List was the first popular writer to combine völkisch ideology (völkisch being an extreme German nationalist movement of the time) with occultism, and he thought of himself as the link with an ancient race of Germanic priests and wise men called the Armanen, whose holiest symbol had been the swastika. 
List took the swastika, which to the Germanic people represented an occult symbol for the sun, and made it the symbol for his Armanen as well. Members of the Armanen included the mayor of Vienna, Karl Lueger, and were taught runic occultism by List.

Membership between the Order of the New Templars and the Armanen was often overlapping, and in 1912 members of both cults came together and founded the Germanen Orden.

Following the close of World War I, the Germanen Orden joined forces with another occult society known as Thule Gesellschaft.

The symbol of the Thule Society was a curved swastika, with a dagger superimposed on top, (see above) which shows the clear link this society bore to both the Armanen and the Germanen Orden.
One of the most prominent members of the Thule Gesellschaft was Baron Rudolf von Sebottendorff (see left).

Rudolf Freiherr von Sebottendorff (or von Sebottendorf) was the alias of Adam Alfred Rudolf Glauer (November 9, 1875 – May 8, 1945?), who also occasionally used another alias, Erwin Torre.

He was an important figure in the activities of the Thule Society, an organization that influenced many members of the NSDAP.

He was a Freemason and a practitioner of meditation, astrology, numerology, and alchemy.

Glauer was born in Hoyerswerda (located northeast of Dresden in Saxony, Germany), the son of a locomotive engineer from Silesia.
He appears to have worked as a technician in Egypt between 1897–1900, although according to his own account he spent less than a month there in 1900 after a short career as a merchant sailor.
In July of that year he travelled to Turkey, where he settled in 1901 and worked as an engineer on a large estate there.
By 1905 he had returned to Dresden where he married Klara Voss, but the couple divorced in 1907.
The Münchener Post (14 March 1923) reported that he was sentenced as a swindler and forger in 1909, which Goodrick-Clarke (1985: 251) insists is a misprint for 1908.
He became an Ottoman citizen in 1911 and was apparently adopted, (under Turkish law), by the expatriate Baron Heinrich von Sebottendorff shortly thereafter.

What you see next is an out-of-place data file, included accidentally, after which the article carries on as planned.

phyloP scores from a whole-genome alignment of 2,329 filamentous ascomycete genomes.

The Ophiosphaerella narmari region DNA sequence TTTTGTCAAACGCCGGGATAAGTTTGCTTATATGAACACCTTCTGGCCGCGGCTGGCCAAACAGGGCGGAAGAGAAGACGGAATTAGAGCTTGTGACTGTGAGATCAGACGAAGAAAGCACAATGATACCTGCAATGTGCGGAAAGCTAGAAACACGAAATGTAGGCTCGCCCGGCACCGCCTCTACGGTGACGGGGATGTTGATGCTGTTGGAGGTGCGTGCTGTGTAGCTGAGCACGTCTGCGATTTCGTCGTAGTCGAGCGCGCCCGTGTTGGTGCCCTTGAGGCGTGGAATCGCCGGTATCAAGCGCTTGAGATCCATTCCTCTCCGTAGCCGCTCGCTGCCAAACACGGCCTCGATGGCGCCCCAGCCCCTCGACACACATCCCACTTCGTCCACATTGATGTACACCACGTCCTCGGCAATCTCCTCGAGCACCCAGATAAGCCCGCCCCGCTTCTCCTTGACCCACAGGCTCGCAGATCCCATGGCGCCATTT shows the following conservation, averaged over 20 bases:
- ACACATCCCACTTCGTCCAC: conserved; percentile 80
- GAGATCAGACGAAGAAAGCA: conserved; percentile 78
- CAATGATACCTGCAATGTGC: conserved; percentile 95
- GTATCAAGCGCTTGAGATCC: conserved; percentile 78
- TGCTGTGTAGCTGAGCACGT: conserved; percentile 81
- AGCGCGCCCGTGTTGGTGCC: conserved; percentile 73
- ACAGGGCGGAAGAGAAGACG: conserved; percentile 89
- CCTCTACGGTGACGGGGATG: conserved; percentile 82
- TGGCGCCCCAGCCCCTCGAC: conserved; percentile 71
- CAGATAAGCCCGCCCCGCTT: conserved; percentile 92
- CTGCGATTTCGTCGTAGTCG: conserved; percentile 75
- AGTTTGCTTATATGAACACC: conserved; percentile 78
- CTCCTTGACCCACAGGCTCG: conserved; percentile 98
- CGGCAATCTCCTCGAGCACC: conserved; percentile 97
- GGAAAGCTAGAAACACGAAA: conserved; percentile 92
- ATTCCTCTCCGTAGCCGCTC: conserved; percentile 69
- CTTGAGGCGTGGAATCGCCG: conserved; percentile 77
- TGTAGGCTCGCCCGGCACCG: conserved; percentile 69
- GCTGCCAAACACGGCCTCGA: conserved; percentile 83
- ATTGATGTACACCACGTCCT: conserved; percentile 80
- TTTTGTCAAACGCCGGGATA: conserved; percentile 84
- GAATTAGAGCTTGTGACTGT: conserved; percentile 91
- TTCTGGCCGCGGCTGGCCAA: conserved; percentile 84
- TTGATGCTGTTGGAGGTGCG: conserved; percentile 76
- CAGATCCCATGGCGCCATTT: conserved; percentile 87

(for more information about Ottoman Turkey see ‘The House of Osman‘)
The adoption was later repeated in Germany, and its legal validity has been questioned, but it was endorsed by the Sebottendorff family and, on this basis, he asserted his claim to the Sebottendorff name and to the title of Freiherr.
After fighting on the Ottoman-Turkish side in the First Balkan War, Sebottendorff returned to Germany with a Turkish passport in 1913.
He was exempted from military service during the First World War because of his Ottoman citizenship and because of a wound received during the First Balkan War.

Glauer was initially interested in Theosophy and Freemasonry.
(for more information about Theosophy and Freemasonry. see ‘The Lord of the Harvest‘)

In 1901 he was initiated by a family of Greek-Jewish Freemasons into a lodge which is believed to have been affiliated to the French Rite of Memphis.

In Turkey, he became interested in numerology, Kabbalah and Sufism (including secret mystical exercises still practised by Sufis of the Bektashi order).

Speculations say he might have converted to Sufi Islam, although the evidence (from his own semi-autobiographical writings) is rather tenuous on this point.
In his autobiographical novel Der Talisman des Rosenkreuzers (The Rosicrucian Talisman), Sebottendorff distinguishes between Sufi-influenced Turkish Masonry and conventional Masonry.

(for more information about Islam see ‘Islam‘)

 By about 1912 he became convinced that he had discovered what he called “the key to spiritual realization”, described by a later historian as “a set of numerological meditation exercises that bear little resemblance to either Sufism or Masonry”.